White Paper: IP for Sports Is Practical, Cost-Effective
By Deon LeCointe, product manager, Sony Electronics Professional Solutions of America
As sports teams build bigger venues and fans grow increasingly accustomed to receiving information and entertainment whenever and however they want it, content distribution is a major factor, as important as image quality or any production value. With productions increasingly moving beyond HD to 4K and even, in the future, 8K or aspect-ratio–free and resolution-free formats, the continued use of SDI or coaxial connections becomes potentially burdensome.
One practical and very cost-effective solution is IP transport. For a live 4K production, for example, a single 10-Gb Ethernet cable can replace four 3G SDI cables, moving audio, video, and metadata as data packets.
IP transport is format-agnostic. This affords broadcasters several potential benefits, including use of off-the-shelf networking. IP technology enables more-flexible management of sources and signals: signals can be routed from any source to any number of destinations on the network. And pairing IP with diagnostics, along with the ability to monitor multiple streams of video, adds “intelligence” to a system.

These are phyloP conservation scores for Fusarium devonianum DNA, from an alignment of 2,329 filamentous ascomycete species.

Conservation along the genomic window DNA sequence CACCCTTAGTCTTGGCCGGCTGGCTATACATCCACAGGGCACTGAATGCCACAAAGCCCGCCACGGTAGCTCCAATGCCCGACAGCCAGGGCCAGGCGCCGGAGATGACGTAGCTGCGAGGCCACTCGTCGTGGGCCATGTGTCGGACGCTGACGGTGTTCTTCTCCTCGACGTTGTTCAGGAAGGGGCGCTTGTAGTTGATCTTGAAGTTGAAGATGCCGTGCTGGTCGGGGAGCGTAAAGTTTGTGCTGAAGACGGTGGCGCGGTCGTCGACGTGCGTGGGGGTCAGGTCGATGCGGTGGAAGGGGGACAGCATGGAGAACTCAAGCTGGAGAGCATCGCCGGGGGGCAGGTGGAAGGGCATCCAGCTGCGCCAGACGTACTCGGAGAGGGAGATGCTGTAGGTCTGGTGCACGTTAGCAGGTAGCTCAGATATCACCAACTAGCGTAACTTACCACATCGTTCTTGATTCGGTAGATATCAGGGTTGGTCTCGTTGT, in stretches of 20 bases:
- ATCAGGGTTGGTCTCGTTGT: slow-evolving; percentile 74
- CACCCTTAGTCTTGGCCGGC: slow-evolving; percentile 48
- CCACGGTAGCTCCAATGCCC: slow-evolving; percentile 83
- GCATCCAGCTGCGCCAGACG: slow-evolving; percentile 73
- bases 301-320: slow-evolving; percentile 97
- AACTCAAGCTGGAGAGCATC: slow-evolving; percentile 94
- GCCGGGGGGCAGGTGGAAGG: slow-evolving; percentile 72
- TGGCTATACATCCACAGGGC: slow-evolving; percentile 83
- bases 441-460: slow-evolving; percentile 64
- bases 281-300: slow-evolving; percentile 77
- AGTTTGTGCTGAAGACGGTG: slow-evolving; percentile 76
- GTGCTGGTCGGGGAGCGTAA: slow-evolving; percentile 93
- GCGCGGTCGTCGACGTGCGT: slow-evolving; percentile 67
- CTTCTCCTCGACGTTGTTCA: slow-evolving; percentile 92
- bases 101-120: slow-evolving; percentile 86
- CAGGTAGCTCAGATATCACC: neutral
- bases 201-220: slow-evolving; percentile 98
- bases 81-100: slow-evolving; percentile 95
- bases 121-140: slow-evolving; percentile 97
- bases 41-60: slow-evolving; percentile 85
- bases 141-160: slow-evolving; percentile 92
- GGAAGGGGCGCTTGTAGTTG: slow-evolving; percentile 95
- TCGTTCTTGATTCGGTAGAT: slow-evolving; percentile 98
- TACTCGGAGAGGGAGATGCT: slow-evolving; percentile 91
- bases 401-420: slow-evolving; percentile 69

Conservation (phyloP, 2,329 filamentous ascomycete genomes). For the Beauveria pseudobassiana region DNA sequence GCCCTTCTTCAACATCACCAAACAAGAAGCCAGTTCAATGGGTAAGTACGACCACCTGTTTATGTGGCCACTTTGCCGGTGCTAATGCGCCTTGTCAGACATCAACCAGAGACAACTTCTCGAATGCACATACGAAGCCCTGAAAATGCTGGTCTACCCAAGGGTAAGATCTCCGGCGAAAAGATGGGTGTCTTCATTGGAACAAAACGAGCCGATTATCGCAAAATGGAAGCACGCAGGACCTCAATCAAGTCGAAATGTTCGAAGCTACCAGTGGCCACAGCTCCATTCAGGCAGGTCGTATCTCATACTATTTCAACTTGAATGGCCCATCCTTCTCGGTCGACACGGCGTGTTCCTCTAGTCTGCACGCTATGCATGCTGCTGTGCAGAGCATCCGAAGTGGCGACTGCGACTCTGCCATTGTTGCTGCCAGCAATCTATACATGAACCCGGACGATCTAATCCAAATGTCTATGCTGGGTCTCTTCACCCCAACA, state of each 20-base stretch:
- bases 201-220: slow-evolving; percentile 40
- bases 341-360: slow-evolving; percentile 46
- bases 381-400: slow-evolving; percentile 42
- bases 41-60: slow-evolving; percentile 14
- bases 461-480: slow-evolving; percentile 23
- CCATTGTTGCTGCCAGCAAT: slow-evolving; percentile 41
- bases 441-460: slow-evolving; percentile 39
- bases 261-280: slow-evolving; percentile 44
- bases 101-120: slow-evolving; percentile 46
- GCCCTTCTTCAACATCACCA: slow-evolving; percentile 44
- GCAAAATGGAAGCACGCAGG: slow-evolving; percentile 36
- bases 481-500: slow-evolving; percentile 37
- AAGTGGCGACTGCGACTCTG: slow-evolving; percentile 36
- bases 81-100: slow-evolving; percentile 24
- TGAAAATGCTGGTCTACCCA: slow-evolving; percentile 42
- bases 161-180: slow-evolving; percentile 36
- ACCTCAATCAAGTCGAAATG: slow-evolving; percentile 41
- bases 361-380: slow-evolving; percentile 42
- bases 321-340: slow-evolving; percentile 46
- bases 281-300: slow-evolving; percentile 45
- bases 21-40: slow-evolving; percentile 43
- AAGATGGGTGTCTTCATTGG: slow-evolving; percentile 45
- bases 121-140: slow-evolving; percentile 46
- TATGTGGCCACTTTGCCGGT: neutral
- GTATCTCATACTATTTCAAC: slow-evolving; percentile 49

This article discusses the fundamental elements of IP and what to consider when evaluating IP technology.
Much progress has been made in the industry’s current use of video-production systems for sports, especially in recent years as the technology has advanced. Organizations considering the newest technology need to ask several questions first: which sports applications are best suited to IP, how to determine whether IP is the right choice, and whether it’s best to convert from a traditional SDI infrastructure all at once or gradually.